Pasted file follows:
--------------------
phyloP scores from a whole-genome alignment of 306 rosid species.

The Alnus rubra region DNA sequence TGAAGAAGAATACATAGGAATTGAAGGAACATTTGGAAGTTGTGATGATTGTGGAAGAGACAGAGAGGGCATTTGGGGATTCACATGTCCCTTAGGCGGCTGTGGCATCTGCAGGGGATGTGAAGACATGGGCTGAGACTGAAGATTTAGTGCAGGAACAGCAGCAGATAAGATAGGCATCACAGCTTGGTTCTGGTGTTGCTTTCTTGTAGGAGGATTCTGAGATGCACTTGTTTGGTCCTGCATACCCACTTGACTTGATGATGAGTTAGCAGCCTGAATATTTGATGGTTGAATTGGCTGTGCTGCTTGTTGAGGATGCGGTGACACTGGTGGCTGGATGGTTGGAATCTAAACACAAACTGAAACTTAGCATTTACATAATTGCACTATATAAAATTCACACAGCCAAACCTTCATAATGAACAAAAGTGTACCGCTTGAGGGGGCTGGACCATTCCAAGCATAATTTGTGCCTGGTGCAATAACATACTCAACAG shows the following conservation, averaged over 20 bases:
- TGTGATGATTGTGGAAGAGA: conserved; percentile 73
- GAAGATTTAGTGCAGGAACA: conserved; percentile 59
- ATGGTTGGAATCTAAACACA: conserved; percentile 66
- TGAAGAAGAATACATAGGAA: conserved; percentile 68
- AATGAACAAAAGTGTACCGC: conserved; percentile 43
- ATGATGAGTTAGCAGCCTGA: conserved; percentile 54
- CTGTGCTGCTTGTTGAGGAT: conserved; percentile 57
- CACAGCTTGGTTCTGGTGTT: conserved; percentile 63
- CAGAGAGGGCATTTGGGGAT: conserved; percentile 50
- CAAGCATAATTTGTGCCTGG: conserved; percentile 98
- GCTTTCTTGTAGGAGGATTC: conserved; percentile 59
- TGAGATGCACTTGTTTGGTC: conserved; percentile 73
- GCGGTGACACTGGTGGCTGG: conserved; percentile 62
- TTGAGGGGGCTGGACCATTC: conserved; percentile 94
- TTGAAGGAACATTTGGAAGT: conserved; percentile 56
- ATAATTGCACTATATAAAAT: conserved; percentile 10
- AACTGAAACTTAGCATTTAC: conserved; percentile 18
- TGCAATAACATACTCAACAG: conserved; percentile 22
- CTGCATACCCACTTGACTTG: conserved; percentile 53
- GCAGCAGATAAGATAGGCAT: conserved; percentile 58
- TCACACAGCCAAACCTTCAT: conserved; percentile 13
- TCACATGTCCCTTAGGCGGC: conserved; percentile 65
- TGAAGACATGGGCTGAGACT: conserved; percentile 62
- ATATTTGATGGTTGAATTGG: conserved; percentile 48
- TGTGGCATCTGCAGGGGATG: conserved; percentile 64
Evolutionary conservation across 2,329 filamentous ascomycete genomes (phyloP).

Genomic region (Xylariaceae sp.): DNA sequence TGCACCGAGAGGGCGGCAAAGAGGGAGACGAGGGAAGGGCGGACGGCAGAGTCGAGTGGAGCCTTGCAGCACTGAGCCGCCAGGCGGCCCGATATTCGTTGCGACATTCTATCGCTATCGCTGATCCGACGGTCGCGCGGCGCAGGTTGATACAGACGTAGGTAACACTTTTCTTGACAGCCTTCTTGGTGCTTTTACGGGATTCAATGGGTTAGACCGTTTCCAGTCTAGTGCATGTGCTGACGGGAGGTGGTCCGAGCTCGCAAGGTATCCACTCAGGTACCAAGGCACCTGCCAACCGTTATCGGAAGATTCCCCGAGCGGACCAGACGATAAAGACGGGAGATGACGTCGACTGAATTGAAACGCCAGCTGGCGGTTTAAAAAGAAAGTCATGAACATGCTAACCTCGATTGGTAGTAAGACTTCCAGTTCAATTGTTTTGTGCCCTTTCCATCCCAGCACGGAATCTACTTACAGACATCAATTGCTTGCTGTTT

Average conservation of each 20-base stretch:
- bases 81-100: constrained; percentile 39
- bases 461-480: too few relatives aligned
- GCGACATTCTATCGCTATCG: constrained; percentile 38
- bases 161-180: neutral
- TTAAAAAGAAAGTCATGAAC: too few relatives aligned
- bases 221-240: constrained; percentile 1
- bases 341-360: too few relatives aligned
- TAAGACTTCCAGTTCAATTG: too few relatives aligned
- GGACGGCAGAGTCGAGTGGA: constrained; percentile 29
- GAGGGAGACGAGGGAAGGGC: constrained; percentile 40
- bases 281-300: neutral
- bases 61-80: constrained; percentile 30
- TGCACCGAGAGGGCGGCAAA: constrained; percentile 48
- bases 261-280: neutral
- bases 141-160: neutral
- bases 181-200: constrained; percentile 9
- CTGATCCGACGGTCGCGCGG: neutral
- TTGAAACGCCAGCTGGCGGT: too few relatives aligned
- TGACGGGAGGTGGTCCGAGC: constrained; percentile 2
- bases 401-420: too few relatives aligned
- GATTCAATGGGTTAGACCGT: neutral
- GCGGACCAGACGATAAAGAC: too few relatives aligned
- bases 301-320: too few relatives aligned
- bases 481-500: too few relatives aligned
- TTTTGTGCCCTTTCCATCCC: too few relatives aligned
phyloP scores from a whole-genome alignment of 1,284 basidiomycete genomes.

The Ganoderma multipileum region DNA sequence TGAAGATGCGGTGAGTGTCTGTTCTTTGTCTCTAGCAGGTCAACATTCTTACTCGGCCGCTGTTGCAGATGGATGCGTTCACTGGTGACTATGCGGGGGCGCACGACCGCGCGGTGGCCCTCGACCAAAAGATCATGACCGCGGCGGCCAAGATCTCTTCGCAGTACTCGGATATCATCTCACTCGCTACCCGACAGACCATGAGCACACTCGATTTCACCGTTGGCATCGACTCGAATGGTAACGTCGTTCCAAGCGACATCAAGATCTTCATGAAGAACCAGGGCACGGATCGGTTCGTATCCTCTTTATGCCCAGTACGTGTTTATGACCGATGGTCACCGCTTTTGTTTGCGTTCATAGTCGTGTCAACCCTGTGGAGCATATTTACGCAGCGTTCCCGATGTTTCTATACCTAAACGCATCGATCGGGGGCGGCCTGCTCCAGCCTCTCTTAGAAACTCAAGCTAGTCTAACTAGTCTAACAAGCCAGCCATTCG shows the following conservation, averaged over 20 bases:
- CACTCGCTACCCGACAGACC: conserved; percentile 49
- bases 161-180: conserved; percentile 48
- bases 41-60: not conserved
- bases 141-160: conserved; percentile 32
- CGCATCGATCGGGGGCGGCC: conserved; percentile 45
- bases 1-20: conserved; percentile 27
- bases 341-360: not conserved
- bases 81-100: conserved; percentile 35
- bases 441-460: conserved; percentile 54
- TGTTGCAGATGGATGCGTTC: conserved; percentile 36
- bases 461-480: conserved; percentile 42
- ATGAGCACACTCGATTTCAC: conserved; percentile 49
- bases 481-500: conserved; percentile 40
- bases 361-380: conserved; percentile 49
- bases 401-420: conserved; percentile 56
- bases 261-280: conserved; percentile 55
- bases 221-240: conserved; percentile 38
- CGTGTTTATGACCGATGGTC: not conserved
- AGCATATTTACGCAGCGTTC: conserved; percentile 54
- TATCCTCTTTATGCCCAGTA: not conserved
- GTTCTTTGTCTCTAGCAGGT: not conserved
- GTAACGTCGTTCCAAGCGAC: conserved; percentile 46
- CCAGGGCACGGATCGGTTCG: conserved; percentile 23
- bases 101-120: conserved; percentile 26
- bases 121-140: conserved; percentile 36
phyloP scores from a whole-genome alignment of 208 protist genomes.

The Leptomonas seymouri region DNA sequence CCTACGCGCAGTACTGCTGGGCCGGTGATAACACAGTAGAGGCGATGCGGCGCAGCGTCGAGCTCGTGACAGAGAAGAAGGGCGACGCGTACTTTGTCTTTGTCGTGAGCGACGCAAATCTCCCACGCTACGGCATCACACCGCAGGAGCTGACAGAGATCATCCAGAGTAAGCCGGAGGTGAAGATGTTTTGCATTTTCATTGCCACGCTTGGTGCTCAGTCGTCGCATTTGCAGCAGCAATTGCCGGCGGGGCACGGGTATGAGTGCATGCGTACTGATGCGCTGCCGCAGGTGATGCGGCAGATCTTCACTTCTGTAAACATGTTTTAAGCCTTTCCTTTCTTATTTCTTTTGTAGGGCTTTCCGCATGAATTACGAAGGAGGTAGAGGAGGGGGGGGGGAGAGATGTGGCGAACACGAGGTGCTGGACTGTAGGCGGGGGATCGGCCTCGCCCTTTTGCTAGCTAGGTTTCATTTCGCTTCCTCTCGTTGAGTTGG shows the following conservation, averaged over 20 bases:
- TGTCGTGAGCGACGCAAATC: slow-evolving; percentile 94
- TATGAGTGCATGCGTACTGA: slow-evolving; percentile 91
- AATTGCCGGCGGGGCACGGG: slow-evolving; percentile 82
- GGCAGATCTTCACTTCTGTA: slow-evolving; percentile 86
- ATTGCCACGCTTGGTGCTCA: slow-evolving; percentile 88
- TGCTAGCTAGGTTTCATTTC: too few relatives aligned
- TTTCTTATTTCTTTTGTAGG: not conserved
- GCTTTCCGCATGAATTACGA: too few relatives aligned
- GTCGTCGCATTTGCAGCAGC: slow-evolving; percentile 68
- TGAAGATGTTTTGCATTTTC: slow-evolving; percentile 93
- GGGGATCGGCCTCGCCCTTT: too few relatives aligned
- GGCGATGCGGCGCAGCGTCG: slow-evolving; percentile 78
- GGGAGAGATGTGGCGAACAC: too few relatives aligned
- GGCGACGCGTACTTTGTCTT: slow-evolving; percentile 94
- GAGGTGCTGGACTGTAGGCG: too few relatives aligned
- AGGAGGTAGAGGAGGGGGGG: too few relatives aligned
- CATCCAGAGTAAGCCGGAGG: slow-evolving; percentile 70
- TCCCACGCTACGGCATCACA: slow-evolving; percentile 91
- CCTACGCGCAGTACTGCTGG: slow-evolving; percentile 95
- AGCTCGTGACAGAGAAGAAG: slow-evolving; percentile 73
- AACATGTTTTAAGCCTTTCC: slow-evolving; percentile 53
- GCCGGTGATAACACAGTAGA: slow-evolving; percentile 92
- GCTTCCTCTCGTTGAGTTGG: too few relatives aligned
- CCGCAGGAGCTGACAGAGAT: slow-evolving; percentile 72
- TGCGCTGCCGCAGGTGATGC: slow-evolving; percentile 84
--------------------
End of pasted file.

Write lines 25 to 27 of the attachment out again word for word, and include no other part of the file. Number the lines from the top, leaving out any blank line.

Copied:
- TGAAGACATGGGCTGAGACT: conserved; percentile 62
- ATATTTGATGGTTGAATTGG: conserved; percentile 48
- TGTGGCATCTGCAGGGGATG: conserved; percentile 64